The Alfa Romeo 166 never had the chance to set out its stall. Here’s why the unloved Alfa is deserving of your attention
There’s an unspoken consensus among the petrolhead community that nobody cares to admit: Alfa Romeo have never made a ‘good’ executive saloon. However, before you sharpen that pitchfork and storm AutoClassics HQ, let me explain.
Buying an Alfa Romeo broadcasts several attributes about your personality. Firstly, you appreciate styling over functionality. Secondly, you have exquisite taste and find conforming with society something of a side-line. However, the biggest trait is of a financial standing, in that you clearly had no idea what you are doing.
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The Alfa Romeo 166 remains the perfect case in point. The sleek lines and unorthodox approach to a businessman-hungry market may have found CEOs and bigwigs drawn away from the humdrum offerings of BMW and Mercedes, but the build quality could only be compared to papier-mâché. Then there was the depreciation value – a staggering £50 per day if purchased new.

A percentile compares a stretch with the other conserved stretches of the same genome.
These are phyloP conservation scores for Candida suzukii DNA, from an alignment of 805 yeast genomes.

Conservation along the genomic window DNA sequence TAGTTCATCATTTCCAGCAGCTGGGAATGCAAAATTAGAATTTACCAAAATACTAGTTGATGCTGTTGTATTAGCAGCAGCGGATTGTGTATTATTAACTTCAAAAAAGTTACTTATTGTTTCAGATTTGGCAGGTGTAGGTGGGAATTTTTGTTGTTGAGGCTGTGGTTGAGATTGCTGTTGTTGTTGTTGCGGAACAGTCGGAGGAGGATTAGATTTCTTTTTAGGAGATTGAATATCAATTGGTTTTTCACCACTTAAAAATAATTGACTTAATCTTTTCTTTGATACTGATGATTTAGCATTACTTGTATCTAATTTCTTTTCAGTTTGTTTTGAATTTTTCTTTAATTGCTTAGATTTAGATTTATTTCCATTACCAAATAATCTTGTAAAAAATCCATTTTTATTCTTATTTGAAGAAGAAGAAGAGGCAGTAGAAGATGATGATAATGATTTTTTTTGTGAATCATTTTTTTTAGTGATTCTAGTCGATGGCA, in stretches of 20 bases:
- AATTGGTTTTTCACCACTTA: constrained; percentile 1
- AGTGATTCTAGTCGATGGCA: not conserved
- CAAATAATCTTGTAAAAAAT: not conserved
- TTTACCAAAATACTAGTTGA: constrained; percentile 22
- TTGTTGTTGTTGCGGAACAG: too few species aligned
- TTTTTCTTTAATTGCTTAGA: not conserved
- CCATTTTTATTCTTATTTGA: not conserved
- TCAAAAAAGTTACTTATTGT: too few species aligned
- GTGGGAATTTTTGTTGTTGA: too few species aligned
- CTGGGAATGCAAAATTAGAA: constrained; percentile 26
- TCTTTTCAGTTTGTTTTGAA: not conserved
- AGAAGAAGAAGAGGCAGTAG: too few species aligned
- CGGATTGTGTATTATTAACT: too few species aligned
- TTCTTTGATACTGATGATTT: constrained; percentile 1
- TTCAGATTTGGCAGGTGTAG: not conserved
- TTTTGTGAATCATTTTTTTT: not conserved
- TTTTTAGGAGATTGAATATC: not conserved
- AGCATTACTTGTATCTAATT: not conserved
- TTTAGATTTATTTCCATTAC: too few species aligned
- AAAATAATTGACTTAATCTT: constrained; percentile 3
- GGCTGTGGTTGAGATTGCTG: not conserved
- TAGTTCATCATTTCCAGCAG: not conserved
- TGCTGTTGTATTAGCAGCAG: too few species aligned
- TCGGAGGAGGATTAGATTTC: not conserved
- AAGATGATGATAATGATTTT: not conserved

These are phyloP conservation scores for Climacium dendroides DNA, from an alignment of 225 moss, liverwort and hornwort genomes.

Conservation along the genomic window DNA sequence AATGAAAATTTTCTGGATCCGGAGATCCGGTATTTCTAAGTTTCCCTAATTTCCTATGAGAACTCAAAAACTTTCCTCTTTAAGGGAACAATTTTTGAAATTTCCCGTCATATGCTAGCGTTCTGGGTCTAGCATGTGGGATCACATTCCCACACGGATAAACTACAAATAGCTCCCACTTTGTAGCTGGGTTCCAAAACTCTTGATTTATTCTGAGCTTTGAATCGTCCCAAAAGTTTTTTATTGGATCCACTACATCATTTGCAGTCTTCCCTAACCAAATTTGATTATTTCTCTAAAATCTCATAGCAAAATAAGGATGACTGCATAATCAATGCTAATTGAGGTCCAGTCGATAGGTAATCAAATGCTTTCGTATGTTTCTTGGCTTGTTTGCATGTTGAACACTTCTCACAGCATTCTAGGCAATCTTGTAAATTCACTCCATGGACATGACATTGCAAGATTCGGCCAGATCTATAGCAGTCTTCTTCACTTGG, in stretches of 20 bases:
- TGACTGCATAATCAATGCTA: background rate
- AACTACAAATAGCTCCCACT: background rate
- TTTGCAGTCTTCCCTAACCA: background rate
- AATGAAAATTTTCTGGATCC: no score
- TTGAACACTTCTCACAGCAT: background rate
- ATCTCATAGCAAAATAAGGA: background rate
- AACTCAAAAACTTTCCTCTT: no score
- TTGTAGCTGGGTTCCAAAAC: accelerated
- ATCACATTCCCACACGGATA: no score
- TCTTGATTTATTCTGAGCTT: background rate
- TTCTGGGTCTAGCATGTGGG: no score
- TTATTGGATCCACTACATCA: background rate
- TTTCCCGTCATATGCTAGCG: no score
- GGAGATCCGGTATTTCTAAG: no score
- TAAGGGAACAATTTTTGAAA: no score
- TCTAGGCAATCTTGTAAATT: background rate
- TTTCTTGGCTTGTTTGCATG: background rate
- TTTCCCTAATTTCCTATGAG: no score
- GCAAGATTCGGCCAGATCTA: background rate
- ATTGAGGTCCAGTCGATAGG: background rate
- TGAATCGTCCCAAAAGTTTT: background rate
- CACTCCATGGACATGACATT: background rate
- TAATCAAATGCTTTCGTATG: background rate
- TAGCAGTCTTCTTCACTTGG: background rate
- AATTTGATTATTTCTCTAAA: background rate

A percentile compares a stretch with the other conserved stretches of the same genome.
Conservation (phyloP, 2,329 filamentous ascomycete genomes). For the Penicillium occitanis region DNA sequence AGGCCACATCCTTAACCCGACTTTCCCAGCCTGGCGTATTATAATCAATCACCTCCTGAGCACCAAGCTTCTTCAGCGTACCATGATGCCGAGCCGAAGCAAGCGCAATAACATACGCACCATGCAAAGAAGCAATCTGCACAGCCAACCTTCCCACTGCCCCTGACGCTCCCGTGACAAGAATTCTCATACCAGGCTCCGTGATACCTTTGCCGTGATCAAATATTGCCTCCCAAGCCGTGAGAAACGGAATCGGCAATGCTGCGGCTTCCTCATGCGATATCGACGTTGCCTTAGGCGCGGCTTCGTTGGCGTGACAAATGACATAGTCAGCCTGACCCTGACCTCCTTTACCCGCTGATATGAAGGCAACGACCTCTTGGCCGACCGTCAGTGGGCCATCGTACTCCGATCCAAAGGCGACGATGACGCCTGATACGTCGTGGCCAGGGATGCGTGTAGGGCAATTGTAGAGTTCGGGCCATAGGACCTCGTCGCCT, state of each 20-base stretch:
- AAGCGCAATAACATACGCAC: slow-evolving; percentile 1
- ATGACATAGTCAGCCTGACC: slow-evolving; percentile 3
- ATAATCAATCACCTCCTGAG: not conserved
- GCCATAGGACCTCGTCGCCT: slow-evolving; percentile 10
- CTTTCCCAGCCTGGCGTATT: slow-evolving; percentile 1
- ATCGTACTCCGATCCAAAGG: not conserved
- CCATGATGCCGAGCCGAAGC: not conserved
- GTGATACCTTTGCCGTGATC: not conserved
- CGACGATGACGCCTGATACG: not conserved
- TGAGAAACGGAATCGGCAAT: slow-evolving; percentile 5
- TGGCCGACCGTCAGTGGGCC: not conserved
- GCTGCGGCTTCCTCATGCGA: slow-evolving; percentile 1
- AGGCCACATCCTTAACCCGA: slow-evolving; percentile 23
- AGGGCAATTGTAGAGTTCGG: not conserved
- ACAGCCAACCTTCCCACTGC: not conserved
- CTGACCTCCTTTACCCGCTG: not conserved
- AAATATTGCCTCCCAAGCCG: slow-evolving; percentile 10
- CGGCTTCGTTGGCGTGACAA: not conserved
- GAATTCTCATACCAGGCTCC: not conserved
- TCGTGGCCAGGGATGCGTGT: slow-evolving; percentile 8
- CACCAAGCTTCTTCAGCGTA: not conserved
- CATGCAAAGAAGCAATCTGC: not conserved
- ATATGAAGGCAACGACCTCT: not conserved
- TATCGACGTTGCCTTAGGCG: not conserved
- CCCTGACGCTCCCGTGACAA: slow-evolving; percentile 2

This is what we mean by ‘good’. Refinement, design and power were all present and correct, but you would have to be a full-on masochist to live alongside a 166 as daily transport. Depreciation was so incredible that the model remains Britain’s fastest depreciating car.
This is all public knowledge and well repeated after lazy research, but what most individuals fail to heed is simple. It’s a dollop of outright fun from an otherwise stuffy market segment. The 166 may not have sold in great numbers (less than 3000 in the UK) and retained residual value like a colander does wine, but it has more soul than all the German saloons combined.
Don’t believe us? Try this simple test. Drive up the motorway and count the number of BMW, Audi or Mercedes-Benz drivers who have a smile etched across their face. Then spot the Alfa owner. If they aren’t staring with worry at their temperature gauge, they’ll appear rather content and – dare we say it – happy.
The 166 may have failed to usurp the Panzer tanks during the turn of a new millennium, but when presented with a noughties 5-series, E-class or 166, the choice is obvious. One has character, the others were merely tools to cart sales reps up the A1.
Problem is, you’ll struggle to find a good Alfa Romeo 166 for sale. With so few bought and most being scrapped after one breakdown too many, there aren’t many left. Except for this one – which appears to be in rude health and only £2000, its spiralling depreciation having bottomed out at last. Go on, you know you want it…